Feeling satisfied that the train was safe, Mr Curnow had made all speed back to Glenrowan, where he found his wife and sister in a state of anxious dread for his safety and their own. Only a few minutes before, a man whom they believed to be Ned Kelly had come to the house; but it proved to be a stranger just arrived in Glenrowan, and the return of Mr Curnow relieved them of their greatest fear. Hiding away the scarf and his clothes, which were soaked with dew from the long grass, the schoolmaster went to bed, telling the others to do the same, so that if the outlaws came they should have no proof against him of having warned the police. When the sound of the firing began he dressed himself hastily and went over to learn the news, but was ordered by the police to return to his house. Up to this time, while Curnow and Bracken had won credit for themselves, the police had done nothing in particular to forfeit it. When the shooting began, though women and children suffered, ignorance justified the fierce firing, and the attacking party were not to blame. From this time on ward almost nothing was done which any member of the force engaged can look back upon with bare satisfaction, let alone with pride. An entire absence from foolish rashness is the only commendable quality of which the police gave evidence that day, and this was shown to such as strikingly unheroic degree that people smiled cynically when commending it.
Matters had begun well enough with the spirited rush by Mr Hare and his constables, but that charge has either begun in heedlessness, or it stopped too soon. If Mr Hare’s object was to avoid possible loss of life and merely prevent the outlaws’ escape, he might have disposed his men so as to surround the house and shut up the enemy within it. If, on the other hand, his intention was to take the hotel by assault, one is surprised that he was checked in this bold design by a mere shot in the wrist. The odds against the outlaws were four to one. With the exception of himself, not a man of his force was wounded by the first volleys, and a determined rush upon the house would have secured it, putting an end one could contemplate with satisfaction to the bushrangers’ long career.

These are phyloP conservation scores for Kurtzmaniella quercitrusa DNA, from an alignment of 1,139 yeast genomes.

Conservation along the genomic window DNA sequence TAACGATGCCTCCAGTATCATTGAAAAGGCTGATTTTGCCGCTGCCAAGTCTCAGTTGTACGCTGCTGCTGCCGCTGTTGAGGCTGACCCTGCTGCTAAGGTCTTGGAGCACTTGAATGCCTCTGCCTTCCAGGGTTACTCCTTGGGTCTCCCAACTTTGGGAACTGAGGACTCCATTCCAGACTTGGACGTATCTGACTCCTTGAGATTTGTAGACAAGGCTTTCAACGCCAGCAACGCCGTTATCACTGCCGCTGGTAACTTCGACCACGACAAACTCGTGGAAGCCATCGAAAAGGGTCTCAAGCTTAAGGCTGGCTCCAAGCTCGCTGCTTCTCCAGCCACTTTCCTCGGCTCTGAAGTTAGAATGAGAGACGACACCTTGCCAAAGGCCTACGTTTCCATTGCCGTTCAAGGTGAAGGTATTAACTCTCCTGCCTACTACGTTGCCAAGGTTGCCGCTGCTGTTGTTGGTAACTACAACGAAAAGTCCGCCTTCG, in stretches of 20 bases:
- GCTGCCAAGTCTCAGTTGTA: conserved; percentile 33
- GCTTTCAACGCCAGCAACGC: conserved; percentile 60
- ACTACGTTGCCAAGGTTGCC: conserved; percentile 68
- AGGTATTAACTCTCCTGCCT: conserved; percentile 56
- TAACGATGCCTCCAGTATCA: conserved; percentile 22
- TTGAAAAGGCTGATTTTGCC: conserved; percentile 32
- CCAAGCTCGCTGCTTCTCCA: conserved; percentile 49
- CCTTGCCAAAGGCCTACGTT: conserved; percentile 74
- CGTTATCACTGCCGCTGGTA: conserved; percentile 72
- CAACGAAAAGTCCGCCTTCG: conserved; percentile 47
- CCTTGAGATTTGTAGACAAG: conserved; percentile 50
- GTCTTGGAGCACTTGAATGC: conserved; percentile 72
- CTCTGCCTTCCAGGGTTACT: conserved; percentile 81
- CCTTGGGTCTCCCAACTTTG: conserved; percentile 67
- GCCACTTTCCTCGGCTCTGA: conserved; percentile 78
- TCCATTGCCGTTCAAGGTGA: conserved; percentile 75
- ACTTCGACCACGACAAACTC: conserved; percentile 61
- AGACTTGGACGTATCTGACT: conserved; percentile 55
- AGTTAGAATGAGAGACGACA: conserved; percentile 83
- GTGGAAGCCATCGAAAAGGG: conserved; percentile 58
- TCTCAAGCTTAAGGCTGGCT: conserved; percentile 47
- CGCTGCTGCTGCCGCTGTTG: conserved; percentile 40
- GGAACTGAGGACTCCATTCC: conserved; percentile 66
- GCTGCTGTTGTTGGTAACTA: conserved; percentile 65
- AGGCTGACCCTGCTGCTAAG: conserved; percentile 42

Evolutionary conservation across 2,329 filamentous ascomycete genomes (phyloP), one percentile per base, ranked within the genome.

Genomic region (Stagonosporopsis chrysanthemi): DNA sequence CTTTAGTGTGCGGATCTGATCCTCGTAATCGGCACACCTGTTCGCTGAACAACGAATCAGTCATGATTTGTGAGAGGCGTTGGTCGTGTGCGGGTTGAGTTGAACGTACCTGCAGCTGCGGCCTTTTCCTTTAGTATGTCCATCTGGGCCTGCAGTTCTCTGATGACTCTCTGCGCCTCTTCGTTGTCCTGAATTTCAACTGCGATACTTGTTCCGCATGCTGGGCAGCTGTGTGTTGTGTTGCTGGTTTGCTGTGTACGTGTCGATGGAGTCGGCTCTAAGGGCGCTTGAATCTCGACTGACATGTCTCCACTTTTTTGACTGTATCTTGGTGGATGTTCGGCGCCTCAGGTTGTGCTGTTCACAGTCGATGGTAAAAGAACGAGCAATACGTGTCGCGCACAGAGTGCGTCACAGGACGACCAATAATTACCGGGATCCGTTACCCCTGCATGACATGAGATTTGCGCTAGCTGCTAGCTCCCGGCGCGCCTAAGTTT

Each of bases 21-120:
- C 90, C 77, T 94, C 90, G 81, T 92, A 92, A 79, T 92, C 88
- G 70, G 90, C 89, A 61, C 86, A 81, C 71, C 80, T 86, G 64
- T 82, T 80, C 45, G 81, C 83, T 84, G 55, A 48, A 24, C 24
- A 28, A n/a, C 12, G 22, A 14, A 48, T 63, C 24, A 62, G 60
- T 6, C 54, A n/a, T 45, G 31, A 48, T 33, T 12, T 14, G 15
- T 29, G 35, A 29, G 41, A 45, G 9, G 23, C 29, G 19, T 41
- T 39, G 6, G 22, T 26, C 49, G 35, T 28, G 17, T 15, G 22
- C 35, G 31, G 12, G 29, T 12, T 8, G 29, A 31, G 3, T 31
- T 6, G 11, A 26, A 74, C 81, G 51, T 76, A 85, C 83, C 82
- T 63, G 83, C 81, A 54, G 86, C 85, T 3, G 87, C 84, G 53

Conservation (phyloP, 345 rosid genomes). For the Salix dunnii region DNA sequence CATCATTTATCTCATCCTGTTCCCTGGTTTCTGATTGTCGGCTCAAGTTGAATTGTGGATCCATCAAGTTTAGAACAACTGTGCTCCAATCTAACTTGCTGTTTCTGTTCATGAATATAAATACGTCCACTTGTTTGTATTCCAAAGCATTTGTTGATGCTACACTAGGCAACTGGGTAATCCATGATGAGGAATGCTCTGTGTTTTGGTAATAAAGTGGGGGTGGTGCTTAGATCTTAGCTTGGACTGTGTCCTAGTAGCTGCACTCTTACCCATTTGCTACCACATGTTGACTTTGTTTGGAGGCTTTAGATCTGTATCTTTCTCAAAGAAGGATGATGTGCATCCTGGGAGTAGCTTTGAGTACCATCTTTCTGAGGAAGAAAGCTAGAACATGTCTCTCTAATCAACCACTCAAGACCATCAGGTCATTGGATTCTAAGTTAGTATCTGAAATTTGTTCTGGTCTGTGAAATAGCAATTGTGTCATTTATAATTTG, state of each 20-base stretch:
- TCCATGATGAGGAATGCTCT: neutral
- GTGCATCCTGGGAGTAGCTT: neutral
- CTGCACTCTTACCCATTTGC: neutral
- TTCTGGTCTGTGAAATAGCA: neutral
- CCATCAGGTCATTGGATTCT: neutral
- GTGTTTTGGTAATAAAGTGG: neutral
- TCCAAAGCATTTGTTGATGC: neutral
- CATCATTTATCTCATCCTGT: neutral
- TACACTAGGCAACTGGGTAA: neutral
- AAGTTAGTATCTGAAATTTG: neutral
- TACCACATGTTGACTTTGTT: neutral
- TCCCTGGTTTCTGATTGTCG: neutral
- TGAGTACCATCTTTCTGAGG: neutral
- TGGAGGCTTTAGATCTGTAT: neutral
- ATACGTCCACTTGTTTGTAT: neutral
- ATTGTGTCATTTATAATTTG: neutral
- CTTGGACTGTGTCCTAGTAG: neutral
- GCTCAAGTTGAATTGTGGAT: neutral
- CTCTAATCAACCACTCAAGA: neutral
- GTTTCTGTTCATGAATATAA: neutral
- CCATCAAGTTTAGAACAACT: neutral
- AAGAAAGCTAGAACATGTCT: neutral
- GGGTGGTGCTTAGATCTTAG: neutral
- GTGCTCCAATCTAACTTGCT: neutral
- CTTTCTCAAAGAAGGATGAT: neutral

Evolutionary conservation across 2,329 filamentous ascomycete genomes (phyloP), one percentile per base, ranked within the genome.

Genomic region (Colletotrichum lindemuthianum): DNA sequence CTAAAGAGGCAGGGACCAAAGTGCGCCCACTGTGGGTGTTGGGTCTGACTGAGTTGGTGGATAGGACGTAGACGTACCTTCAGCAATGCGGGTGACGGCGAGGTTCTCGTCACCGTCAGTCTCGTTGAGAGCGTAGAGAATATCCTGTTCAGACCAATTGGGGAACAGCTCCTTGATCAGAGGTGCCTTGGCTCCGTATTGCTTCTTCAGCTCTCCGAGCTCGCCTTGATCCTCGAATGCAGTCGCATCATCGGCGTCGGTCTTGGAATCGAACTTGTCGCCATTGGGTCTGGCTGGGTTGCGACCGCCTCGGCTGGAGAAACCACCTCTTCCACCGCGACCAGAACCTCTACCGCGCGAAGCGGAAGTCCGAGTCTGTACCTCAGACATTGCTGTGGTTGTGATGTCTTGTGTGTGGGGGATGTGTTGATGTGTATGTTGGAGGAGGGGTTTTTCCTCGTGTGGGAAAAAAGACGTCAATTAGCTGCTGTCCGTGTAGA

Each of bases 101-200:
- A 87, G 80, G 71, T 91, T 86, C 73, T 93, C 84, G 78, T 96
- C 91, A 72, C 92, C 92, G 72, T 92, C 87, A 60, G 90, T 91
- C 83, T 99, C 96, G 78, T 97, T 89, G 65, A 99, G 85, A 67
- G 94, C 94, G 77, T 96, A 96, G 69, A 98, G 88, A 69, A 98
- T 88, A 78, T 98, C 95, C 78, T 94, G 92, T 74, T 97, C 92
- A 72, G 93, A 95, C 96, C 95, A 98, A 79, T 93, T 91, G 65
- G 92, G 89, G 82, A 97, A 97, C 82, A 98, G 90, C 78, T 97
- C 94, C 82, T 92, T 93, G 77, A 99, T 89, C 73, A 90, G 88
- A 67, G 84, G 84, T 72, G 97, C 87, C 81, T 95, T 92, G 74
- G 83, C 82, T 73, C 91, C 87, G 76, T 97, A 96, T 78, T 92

But if the first attack was badly advised or half-heartedly executed, it was heroism itself compared with what followed. Knowing that non-combatants were in the house, the police, firing more or less from shelter, continued to pitilessly riddle it with shot, and in the early discharges one of Mrs Jones’ children was mortally wounded. Another, a girl of fifteen or sixteen, had been particularly friendly with the Kellys, as had been also her mother, and the latter must have cursed the impulse which had made her detain the prisoners for Ned Kelly’s interrupted lecture. Now, she turned upon them fiercely, denouncing them as curs for not leaving the house and fighting in the open, while she also heaped frantic curses upon the police when after the first discharge her little boy was heard screaming piteously in the pitch-dark room where he lay. Everyone longed to escape, but between fear of the outlaws and the police no one dared make a move. Presently the firing slackened, and Miss Jones walked into the big dark room where the prisoners crouched close together on the floor, and speaking with orders from the Kellys, she said, ‘All women and children are to leave the house.’
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